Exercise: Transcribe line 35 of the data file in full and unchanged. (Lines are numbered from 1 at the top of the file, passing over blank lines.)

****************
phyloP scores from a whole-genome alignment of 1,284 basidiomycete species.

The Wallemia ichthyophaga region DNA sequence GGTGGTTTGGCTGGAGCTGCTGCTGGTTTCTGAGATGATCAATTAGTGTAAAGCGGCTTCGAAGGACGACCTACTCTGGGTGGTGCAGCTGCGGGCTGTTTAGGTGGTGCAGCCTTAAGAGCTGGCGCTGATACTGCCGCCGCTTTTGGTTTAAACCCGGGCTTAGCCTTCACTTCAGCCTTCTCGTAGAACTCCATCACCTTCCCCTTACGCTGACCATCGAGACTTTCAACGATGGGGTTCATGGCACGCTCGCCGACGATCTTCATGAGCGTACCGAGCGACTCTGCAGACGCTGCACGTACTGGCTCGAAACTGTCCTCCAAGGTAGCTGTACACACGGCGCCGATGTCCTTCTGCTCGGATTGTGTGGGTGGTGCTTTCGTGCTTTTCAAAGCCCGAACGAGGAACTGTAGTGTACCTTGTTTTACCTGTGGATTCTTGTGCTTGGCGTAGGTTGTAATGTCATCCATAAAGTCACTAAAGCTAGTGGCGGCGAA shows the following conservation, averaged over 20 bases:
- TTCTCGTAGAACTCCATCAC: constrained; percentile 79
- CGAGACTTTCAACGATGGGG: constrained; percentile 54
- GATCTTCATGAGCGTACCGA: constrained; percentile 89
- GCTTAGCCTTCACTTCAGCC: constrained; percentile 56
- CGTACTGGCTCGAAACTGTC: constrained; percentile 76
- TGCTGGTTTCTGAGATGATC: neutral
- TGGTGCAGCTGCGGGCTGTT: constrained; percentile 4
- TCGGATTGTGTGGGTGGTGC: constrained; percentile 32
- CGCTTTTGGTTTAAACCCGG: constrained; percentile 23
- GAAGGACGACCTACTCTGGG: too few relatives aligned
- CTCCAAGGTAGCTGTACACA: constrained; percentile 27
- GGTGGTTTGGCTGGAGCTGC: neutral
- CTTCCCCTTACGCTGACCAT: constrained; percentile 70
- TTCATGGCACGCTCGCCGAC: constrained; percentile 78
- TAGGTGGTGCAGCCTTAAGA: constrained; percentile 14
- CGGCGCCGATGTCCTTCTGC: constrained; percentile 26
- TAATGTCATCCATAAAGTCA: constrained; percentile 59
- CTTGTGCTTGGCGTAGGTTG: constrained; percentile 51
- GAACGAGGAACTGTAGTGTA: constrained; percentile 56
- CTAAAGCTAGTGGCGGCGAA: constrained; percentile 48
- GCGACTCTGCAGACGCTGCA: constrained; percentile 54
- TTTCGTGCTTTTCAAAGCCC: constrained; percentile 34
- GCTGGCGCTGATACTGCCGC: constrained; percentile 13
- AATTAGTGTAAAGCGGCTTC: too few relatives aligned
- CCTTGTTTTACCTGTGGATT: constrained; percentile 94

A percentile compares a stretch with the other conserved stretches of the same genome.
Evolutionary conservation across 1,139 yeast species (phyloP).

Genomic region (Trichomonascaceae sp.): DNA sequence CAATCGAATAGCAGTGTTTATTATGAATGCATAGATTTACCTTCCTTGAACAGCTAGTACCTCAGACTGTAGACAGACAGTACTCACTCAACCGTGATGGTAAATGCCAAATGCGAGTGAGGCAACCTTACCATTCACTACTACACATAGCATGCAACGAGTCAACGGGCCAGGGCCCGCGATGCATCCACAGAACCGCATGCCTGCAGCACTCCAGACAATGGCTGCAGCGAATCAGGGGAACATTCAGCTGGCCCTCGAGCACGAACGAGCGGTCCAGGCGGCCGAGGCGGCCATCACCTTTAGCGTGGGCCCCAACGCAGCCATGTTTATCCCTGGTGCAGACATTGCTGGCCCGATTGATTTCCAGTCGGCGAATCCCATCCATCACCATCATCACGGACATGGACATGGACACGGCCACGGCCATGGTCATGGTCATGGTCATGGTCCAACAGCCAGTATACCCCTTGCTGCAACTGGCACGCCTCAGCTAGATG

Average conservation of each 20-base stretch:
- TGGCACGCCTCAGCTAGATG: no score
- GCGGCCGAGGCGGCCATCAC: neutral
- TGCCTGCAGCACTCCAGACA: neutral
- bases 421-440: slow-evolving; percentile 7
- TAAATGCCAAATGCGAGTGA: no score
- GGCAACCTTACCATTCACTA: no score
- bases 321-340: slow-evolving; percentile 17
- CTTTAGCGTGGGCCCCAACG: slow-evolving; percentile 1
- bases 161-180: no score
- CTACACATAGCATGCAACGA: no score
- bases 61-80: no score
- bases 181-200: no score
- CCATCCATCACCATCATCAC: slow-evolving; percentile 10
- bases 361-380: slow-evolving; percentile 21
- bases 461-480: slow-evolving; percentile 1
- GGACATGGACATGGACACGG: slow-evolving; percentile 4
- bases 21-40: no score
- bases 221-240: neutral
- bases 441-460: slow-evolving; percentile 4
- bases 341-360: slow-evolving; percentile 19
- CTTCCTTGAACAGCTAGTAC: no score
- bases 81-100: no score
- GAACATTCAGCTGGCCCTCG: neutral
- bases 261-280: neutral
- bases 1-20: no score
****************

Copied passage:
- bases 421-440: slow-evolving; percentile 7